Persistent Link:
http://hdl.handle.net/10150/192038
Title:
Aperture configuration of a natural fracture in welded tuff
Author:
Vickers, Brian Charles,1959-
Issue Date:
1990
Publisher:
The University of Arizona.
Rights:
Copyright © is held by the author. Digital access to this material is made possible by the University Libraries, University of Arizona. Further transmission, reproduction or presentation (such as public display or performance) of protected items is prohibited except with permission of the author.
Abstract:
One approach for modeling saturated and unsaturated flow in natural rock fractures is to employ a discrete fracture model, wherein a fracture network is built on assumptions for aperture frequency distributions, fracture spacings, and fracture connections. My research was undertaken to attempt to validate the discrete fracture approach by studying the aperture configuration of a natural fracture in welded tuff to determine if any characteristic properties could be identified. The objectives of my research were threefold: (1) to profile the surface of a fracture, (2) to develop and demonstrate a methodology for translating profiles of fracture surfaces into an array of apertures, and (3) to analyze the statistical properties of the calculated apertures to identify characteristic properties. The results of my research suggest that characteristic properties measured for a single section of a fracture cannot be readily extrapolated to adjacent sections, let alone the fracture as a whole.
Type:
Thesis-Reproduction (electronic); text
LCSH Subjects:
Hydrology.; Volcanic ash, tuff, etc.; Holes.; Rocks -- Fracture.; Profilometer.
Degree Name:
M.S.
Degree Level:
masters
Degree Program:
Hydrology and Water Resources; Graduate College
Degree Grantor:
University of Arizona
Committee Chair:
Sully Michael

Full metadata record

DC FieldValue Language
dc.language.isoenen_US
dc.titleAperture configuration of a natural fracture in welded tuffen_US
dc.creatorVickers, Brian Charles,1959-en_US
dc.contributor.authorVickers, Brian Charles,1959-en_US
dc.date.issued1990en_US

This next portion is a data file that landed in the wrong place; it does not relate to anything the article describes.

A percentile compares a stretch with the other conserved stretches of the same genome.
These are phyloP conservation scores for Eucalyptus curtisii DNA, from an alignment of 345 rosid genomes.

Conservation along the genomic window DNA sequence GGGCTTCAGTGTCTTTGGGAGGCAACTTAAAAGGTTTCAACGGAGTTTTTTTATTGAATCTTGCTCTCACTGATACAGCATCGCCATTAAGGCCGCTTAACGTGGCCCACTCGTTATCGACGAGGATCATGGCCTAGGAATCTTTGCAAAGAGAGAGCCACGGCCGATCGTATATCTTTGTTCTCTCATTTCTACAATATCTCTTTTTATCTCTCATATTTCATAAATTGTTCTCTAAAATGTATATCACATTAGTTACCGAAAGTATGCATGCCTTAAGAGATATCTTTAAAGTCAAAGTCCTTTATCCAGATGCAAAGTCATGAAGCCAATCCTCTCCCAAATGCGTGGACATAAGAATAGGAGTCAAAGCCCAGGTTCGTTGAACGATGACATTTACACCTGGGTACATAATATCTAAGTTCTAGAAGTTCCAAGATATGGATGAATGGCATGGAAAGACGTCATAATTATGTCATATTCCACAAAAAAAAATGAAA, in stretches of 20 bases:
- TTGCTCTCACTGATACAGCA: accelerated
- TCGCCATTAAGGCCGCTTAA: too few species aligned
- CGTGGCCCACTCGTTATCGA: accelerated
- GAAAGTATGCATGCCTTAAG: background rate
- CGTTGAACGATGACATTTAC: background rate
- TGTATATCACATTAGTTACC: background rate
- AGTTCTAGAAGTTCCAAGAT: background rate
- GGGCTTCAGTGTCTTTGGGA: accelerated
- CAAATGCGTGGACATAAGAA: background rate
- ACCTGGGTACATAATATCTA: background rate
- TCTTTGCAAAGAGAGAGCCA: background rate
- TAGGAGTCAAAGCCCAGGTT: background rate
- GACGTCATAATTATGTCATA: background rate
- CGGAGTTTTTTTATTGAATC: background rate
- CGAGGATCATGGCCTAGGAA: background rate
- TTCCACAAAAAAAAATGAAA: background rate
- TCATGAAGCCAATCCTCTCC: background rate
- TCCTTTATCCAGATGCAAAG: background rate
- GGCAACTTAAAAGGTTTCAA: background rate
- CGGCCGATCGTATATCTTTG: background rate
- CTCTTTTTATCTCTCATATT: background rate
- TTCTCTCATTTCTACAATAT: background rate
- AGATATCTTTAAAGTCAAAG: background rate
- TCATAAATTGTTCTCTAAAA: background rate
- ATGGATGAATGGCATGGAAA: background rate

dc.publisherThe University of Arizona.en_US
dc.rightsCopyright © is held by the author. Digital access to this material is made possible by the University Libraries, University of Arizona. Further transmission, reproduction or presentation (such as public display or performance) of protected items is prohibited except with permission of the author.en_US
dc.description.abstractOne approach for modeling saturated and unsaturated flow in natural rock fractures is to employ a discrete fracture model, wherein a fracture network is built on assumptions for aperture frequency distributions, fracture spacings, and fracture connections. My research was undertaken to attempt to validate the discrete fracture approach by studying the aperture configuration of a natural fracture in welded tuff to determine if any characteristic properties could be identified. The objectives of my research were threefold: (1) to profile the surface of a fracture, (2) to develop and demonstrate a methodology for translating profiles of fracture surfaces into an array of apertures, and (3) to analyze the statistical properties of the calculated apertures to identify characteristic properties. The results of my research suggest that characteristic properties measured for a single section of a fracture cannot be readily extrapolated to adjacent sections, let alone the fracture as a whole.en_US
dc.description.notehydrology collectionen_US
dc.typeThesis-Reproduction (electronic)en_US
dc.typetexten_US
dc.subject.lcshHydrology.en_US
dc.subject.lcshVolcanic ash, tuff, etc.en_US
dc.subject.lcshHoles.en_US
dc.subject.lcshRocks -- Fracture.en_US
dc.subject.lcshProfilometer.en_US
thesis.degree.nameM.S.en_US
thesis.degree.levelmastersen_US
thesis.degree.disciplineHydrology and Water Resourcesen_US
thesis.degree.disciplineGraduate Collegeen_US
thesis.degree.grantorUniversity of Arizonaen_US
dc.contributor.chairSully Michaelen_US
dc.identifier.oclc221692545en_US
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